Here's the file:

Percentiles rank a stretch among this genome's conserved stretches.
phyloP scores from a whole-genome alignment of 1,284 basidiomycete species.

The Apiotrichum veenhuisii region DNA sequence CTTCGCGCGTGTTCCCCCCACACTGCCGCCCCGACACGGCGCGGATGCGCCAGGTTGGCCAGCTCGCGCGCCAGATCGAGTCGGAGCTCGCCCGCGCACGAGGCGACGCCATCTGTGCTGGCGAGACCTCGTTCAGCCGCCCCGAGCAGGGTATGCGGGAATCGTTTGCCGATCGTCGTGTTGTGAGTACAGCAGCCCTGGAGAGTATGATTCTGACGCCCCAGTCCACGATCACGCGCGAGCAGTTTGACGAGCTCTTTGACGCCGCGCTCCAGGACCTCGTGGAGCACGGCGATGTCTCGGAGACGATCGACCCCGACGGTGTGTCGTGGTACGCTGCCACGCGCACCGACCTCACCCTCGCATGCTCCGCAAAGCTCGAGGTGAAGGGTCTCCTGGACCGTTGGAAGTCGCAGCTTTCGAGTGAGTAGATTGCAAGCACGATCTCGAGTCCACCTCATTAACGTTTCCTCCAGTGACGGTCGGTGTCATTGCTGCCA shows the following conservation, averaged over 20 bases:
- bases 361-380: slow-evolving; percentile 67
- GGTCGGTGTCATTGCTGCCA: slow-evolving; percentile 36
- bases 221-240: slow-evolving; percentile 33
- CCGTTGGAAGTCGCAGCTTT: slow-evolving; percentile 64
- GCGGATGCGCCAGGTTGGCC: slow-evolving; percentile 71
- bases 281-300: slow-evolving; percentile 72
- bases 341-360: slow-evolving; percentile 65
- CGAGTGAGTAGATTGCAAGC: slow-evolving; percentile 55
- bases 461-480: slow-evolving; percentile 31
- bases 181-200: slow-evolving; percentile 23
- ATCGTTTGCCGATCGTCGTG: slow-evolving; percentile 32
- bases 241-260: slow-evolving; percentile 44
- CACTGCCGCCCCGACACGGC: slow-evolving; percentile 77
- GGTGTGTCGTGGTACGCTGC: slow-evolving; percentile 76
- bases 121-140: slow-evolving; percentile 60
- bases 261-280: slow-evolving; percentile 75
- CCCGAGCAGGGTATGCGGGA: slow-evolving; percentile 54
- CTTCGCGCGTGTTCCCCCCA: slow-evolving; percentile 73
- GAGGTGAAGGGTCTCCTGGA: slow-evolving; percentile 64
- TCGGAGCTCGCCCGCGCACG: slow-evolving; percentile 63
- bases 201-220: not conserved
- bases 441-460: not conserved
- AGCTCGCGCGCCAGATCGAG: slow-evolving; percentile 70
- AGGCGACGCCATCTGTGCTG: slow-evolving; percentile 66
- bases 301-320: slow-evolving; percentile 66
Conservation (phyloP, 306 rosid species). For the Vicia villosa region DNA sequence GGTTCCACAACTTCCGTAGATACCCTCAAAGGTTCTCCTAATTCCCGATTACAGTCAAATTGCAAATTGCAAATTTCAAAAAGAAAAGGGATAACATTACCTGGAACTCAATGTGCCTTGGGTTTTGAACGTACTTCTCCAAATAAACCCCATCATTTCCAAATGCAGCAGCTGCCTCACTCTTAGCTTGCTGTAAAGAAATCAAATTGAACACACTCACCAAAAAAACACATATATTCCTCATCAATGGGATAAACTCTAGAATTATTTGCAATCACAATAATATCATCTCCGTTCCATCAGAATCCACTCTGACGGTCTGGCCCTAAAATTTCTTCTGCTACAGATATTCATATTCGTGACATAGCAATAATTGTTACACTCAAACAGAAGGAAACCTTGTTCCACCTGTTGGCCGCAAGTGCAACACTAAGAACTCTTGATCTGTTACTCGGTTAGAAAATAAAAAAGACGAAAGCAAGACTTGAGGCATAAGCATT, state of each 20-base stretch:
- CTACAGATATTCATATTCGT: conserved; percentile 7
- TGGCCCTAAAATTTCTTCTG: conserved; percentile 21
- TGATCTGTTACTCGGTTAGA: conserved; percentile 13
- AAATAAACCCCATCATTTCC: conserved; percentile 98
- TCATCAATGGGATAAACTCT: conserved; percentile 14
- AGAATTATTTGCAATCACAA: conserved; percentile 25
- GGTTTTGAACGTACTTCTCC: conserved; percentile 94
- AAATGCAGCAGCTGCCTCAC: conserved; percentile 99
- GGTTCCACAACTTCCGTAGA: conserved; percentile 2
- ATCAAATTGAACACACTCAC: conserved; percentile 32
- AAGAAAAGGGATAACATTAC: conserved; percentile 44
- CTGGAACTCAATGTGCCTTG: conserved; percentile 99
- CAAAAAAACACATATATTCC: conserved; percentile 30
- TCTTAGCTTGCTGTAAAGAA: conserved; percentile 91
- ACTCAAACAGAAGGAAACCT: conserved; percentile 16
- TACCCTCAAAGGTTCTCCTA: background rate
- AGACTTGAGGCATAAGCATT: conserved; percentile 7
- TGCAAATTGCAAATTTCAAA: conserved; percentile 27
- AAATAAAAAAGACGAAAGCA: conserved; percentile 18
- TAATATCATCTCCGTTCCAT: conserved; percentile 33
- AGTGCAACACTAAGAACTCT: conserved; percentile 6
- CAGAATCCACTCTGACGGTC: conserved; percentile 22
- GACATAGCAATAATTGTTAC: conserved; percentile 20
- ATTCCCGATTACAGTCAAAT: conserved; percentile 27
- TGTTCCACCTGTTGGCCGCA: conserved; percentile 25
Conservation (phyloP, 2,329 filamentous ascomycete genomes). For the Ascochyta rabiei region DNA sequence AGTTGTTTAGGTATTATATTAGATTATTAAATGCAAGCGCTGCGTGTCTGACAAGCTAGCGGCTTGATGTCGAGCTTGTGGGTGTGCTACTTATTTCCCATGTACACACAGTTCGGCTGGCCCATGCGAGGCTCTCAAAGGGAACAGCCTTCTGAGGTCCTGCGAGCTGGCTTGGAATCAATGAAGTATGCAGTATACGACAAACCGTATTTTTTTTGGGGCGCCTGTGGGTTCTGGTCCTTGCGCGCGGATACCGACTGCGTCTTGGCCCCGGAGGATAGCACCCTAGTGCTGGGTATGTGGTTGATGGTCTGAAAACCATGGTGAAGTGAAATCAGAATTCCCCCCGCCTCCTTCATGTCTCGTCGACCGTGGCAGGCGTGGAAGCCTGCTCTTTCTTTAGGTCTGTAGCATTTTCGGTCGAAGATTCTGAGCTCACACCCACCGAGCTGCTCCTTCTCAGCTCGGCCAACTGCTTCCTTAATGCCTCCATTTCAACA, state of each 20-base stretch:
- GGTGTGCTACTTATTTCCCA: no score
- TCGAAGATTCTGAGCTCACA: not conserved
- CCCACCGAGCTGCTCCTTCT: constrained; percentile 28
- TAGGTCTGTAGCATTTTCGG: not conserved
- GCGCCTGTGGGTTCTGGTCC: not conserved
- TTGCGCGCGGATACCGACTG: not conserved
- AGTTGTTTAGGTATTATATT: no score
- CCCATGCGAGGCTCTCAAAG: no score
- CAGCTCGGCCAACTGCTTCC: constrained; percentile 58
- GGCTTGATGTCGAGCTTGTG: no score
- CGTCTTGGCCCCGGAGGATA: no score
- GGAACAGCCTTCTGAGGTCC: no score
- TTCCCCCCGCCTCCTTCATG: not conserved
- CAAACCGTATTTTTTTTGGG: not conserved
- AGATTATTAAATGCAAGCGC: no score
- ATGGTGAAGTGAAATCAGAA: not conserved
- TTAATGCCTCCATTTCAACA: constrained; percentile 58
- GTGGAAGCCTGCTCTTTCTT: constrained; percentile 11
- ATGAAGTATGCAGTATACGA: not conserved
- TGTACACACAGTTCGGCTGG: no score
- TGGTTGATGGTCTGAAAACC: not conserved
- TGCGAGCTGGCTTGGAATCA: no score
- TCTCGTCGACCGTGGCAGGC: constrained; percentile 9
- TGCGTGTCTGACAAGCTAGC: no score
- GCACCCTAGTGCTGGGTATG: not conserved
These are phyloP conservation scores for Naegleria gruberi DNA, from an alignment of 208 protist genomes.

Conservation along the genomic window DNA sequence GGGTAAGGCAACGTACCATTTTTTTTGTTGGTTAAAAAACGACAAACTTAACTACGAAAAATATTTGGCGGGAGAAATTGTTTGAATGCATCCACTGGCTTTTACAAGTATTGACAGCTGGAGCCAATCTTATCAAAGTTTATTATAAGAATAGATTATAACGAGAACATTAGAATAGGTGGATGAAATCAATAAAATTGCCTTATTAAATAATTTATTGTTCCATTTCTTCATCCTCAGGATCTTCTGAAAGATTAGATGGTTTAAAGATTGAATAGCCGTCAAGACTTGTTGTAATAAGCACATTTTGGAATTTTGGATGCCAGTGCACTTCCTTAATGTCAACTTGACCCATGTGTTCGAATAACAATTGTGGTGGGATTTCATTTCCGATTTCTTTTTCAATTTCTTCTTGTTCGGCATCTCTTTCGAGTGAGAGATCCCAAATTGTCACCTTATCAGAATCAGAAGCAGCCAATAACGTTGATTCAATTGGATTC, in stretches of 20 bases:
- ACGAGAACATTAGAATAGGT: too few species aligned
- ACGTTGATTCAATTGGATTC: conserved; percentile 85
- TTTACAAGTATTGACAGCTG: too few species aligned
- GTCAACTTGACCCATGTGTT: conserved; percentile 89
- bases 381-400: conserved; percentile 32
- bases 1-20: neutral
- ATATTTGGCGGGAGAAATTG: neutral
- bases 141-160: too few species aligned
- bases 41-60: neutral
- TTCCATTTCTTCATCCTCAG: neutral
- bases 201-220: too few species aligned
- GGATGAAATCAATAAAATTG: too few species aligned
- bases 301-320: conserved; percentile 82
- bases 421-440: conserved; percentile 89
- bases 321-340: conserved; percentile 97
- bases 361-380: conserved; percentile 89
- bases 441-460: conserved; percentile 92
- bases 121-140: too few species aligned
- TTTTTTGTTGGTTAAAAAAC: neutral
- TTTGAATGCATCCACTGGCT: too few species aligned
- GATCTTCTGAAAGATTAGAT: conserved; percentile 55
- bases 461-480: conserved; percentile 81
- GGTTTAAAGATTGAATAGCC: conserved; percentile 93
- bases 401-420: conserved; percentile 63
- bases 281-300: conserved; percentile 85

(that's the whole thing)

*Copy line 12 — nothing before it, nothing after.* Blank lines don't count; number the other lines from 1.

- bases 461-480: slow-evolving; percentile 31